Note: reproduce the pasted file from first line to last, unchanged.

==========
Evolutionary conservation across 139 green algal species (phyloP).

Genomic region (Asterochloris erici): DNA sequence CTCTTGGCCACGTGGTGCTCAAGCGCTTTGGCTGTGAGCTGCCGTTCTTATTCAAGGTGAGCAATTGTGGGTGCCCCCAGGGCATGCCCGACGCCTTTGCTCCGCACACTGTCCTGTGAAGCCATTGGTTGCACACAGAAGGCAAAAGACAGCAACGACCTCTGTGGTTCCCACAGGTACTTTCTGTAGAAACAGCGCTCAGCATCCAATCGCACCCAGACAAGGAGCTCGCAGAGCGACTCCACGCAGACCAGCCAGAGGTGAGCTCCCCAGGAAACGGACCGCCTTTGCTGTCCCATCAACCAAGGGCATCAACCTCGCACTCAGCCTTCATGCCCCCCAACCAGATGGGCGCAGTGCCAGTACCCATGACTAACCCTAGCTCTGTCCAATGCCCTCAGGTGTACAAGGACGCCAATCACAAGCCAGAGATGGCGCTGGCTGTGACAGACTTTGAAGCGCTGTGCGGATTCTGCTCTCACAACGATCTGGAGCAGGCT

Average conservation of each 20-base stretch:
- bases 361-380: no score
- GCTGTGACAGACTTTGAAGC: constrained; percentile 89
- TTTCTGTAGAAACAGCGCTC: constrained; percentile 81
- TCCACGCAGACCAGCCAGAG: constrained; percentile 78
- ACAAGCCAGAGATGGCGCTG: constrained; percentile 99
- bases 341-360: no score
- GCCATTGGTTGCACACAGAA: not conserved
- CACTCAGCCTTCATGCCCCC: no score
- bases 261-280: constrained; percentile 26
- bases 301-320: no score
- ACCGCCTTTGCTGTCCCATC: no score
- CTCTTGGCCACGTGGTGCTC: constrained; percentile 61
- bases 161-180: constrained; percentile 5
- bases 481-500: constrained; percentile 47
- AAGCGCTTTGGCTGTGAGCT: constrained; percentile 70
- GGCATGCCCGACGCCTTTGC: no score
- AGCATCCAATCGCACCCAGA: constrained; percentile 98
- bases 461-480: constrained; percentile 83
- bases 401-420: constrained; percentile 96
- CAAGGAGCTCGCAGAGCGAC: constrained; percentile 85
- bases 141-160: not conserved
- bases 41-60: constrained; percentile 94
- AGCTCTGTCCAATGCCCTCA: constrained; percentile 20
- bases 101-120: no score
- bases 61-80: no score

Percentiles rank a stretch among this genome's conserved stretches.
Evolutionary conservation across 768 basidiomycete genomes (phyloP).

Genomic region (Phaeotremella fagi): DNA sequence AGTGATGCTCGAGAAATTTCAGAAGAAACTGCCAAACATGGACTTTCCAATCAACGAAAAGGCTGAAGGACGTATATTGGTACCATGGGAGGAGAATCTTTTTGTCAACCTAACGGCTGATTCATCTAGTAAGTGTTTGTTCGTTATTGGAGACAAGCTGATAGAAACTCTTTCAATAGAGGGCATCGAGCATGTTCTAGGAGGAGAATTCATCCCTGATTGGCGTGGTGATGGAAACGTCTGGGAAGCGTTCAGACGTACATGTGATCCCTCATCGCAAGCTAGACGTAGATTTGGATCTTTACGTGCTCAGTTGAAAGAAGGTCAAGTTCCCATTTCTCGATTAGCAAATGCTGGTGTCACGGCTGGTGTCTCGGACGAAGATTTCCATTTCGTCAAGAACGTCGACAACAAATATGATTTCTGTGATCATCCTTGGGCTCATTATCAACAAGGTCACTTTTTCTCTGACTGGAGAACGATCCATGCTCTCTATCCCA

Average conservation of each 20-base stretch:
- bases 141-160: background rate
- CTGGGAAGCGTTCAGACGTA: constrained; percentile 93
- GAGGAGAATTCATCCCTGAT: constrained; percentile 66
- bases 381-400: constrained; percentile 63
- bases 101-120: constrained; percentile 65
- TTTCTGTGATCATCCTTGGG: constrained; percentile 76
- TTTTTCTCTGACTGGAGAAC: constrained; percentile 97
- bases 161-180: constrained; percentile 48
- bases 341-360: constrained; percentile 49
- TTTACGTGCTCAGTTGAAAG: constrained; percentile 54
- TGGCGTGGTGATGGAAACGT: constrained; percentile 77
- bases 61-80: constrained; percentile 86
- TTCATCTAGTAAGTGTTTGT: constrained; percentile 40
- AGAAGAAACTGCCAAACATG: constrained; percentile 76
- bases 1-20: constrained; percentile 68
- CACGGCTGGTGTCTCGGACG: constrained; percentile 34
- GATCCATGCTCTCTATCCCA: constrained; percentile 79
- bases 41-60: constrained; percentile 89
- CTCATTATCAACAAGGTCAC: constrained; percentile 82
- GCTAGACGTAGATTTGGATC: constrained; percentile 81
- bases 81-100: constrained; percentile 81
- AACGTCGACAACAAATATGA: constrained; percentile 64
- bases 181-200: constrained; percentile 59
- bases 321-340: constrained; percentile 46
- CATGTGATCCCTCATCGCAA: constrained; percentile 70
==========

Evolutionary conservation across 139 green algal species (phyloP).

Genomic region (Asterochloris erici): DNA sequence CTCTTGGCCACGTGGTGCTCAAGCGCTTTGGCTGTGAGCTGCCGTTCTTATTCAAGGTGAGCAATTGTGGGTGCCCCCAGGGCATGCCCGACGCCTTTGCTCCGCACACTGTCCTGTGAAGCCATTGGTTGCACACAGAAGGCAAAAGACAGCAACGACCTCTGTGGTTCCCACAGGTACTTTCTGTAGAAACAGCGCTCAGCATCCAATCGCACCCAGACAAGGAGCTCGCAGAGCGACTCCACGCAGACCAGCCAGAGGTGAGCTCCCCAGGAAACGGACCGCCTTTGCTGTCCCATCAACCAAGGGCATCAACCTCGCACTCAGCCTTCATGCCCCCCAACCAGATGGGCGCAGTGCCAGTACCCATGACTAACCCTAGCTCTGTCCAATGCCCTCAGGTGTACAAGGACGCCAATCACAAGCCAGAGATGGCGCTGGCTGTGACAGACTTTGAAGCGCTGTGCGGATTCTGCTCTCACAACGATCTGGAGCAGGCT

Average conservation of each 20-base stretch:
- bases 361-380: no score
- GCTGTGACAGACTTTGAAGC: constrained; percentile 89
- TTTCTGTAGAAACAGCGCTC: constrained; percentile 81
- TCCACGCAGACCAGCCAGAG: constrained; percentile 78
- ACAAGCCAGAGATGGCGCTG: constrained; percentile 99
- bases 341-360: no score
- GCCATTGGTTGCACACAGAA: not conserved
- CACTCAGCCTTCATGCCCCC: no score
- bases 261-280: constrained; percentile 26
- bases 301-320: no score
- ACCGCCTTTGCTGTCCCATC: no score
- CTCTTGGCCACGTGGTGCTC: constrained; percentile 61
- bases 161-180: constrained; percentile 5
- bases 481-500: constrained; percentile 47
- AAGCGCTTTGGCTGTGAGCT: constrained; percentile 70
- GGCATGCCCGACGCCTTTGC: no score
- AGCATCCAATCGCACCCAGA: constrained; percentile 98
- bases 461-480: constrained; percentile 83
- bases 401-420: constrained; percentile 96
- CAAGGAGCTCGCAGAGCGAC: constrained; percentile 85
- bases 141-160: not conserved
- bases 41-60: constrained; percentile 94
- AGCTCTGTCCAATGCCCTCA: constrained; percentile 20
- bases 101-120: no score
- bases 61-80: no score

Percentiles rank a stretch among this genome's conserved stretches.
Evolutionary conservation across 768 basidiomycete genomes (phyloP).

Genomic region (Phaeotremella fagi): DNA sequence AGTGATGCTCGAGAAATTTCAGAAGAAACTGCCAAACATGGACTTTCCAATCAACGAAAAGGCTGAAGGACGTATATTGGTACCATGGGAGGAGAATCTTTTTGTCAACCTAACGGCTGATTCATCTAGTAAGTGTTTGTTCGTTATTGGAGACAAGCTGATAGAAACTCTTTCAATAGAGGGCATCGAGCATGTTCTAGGAGGAGAATTCATCCCTGATTGGCGTGGTGATGGAAACGTCTGGGAAGCGTTCAGACGTACATGTGATCCCTCATCGCAAGCTAGACGTAGATTTGGATCTTTACGTGCTCAGTTGAAAGAAGGTCAAGTTCCCATTTCTCGATTAGCAAATGCTGGTGTCACGGCTGGTGTCTCGGACGAAGATTTCCATTTCGTCAAGAACGTCGACAACAAATATGATTTCTGTGATCATCCTTGGGCTCATTATCAACAAGGTCACTTTTTCTCTGACTGGAGAACGATCCATGCTCTCTATCCCA

Average conservation of each 20-base stretch:
- bases 141-160: background rate
- CTGGGAAGCGTTCAGACGTA: constrained; percentile 93
- GAGGAGAATTCATCCCTGAT: constrained; percentile 66
- bases 381-400: constrained; percentile 63
- bases 101-120: constrained; percentile 65
- TTTCTGTGATCATCCTTGGG: constrained; percentile 76
- TTTTTCTCTGACTGGAGAAC: constrained; percentile 97
- bases 161-180: constrained; percentile 48
- bases 341-360: constrained; percentile 49
- TTTACGTGCTCAGTTGAAAG: constrained; percentile 54
- TGGCGTGGTGATGGAAACGT: constrained; percentile 77
- bases 61-80: constrained; percentile 86
- TTCATCTAGTAAGTGTTTGT: constrained; percentile 40
- AGAAGAAACTGCCAAACATG: constrained; percentile 76
- bases 1-20: constrained; percentile 68
- CACGGCTGGTGTCTCGGACG: constrained; percentile 34
- GATCCATGCTCTCTATCCCA: constrained; percentile 79
- bases 41-60: constrained; percentile 89
- CTCATTATCAACAAGGTCAC: constrained; percentile 82
- GCTAGACGTAGATTTGGATC: constrained; percentile 81
- bases 81-100: constrained; percentile 81
- AACGTCGACAACAAATATGA: constrained; percentile 64
- bases 181-200: constrained; percentile 59
- bases 321-340: constrained; percentile 46
- CATGTGATCCCTCATCGCAA: constrained; percentile 70